And that’s important to us because we’ve recently released a Night Flex rate (free charging from midnight to 6 a.m. up to a limit of 400 kilowatt hours). Why is that important? Because ... we pay for energy on an hourly basis. If people don’t charge at night, then our reservation costs go higher.

If people charge their cars during the day, then our reservation costs will go higher. If we encourage people to charge at night, then we’ll use all our resources more effectively and all of our customers will benefit even if they don’t own an EV.

Q: How much could that save a consumer?

A: I would say it could save people up to well over $100 a month, if they have an electric car charging.

Q: Can you discern what the consumer is charging after midnight?

A: No. In fact it’s called a time-of-use rate. We’re trying to encourage anybody who can make use of shifting their load to the evening to benefit from that. I can’t tell whether they’re running a dryer or a pool pump or an air conditioner or whatever. And so anybody can smartly shift their energy use and benefit from that.

Q: One of the big stories in energy right now is Plant Vogtle. Can you describe Cobb EMC’s connection to Vogtle and give your personal thoughts on where that project is?

A: I can do that easily. Cobb EMC is not a participant in Plant Vogtle and so we have zero impact. And specifically our rates will not be impacted by any cost overruns at the plant at all.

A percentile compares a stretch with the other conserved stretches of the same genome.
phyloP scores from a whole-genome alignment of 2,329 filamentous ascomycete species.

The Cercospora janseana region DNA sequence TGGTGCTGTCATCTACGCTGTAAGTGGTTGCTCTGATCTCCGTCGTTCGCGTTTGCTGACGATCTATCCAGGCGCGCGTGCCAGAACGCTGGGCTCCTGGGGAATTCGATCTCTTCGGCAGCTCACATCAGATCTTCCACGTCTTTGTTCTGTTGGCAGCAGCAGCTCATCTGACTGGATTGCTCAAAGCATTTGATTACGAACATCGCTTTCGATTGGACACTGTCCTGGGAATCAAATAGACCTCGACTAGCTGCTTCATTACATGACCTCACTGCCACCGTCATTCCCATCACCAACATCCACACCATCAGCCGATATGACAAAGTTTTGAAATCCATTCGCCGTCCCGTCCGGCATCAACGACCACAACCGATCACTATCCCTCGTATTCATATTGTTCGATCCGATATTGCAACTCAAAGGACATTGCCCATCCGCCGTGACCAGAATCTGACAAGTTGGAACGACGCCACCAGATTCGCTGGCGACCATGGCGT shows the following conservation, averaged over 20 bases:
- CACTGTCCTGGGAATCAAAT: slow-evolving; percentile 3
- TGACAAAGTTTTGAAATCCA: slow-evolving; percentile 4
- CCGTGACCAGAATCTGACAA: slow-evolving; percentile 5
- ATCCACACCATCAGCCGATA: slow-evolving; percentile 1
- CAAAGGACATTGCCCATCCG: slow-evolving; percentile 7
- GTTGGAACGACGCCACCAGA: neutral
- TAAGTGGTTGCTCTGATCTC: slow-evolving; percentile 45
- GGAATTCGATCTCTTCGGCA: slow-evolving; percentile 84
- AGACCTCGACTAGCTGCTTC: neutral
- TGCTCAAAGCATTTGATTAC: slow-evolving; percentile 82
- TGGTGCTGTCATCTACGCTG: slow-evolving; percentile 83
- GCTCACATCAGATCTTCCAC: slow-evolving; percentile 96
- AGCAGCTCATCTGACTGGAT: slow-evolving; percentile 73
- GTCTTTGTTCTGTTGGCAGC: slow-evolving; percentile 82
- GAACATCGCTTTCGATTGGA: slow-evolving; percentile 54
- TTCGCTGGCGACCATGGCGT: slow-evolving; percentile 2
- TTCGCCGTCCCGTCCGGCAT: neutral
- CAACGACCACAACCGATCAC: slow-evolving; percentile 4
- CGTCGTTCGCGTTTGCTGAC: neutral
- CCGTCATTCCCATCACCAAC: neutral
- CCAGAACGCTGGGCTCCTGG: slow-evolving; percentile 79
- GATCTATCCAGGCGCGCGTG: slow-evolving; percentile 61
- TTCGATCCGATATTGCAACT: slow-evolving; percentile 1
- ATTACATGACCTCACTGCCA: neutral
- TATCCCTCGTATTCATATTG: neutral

Q: But you get power from a Vogtle partner, Oglethorpe?

A: So the EMCs subscribe to plant projects individually ... and then you pay the costs associated with that plan. So we won’t have any impact on Oglethorpe in general. Another good example of that is we recently subscribed to 25 megawatts of a new solar plant going into south Georgia. That one we pay. We pay our share of that project. The second cheapest fuel source we have in all of our stack is solar, now that solar costs have come down substantially.

So 2018 has been a big turning point for solar, particularly for us. And the great thing about us is our solar is available to all members, right? Not just ones that happen to have rooftop solar.

Q: What is your thought on nuclear power in general?

A: Nuclear power is great baseload power, but it has to be economic. When they made the decision (to expand Vogtle), gas was at $12. And so at the time ... it was a sensible decision. Things have changed a lot since then and it’s unfortunate for them to have all the cost over-runs.

But I’m pleased that the parties have come together to have a resolution to complete the plan and I hope that it gets completed on time and on the new budget. If they had not gone forward with the project, the ratepayers and the EMC members would have still had a substantial cost in terms of debt repayment. And so I’d like to see them get something for their money even though we’re not involved.

Q: Speaking of nuclear and solar, what do you see as the future of Cobb EMC’s energy mix? Do you see yourself moving toward all renewables at some point in the future? Is that the way that the industry is going?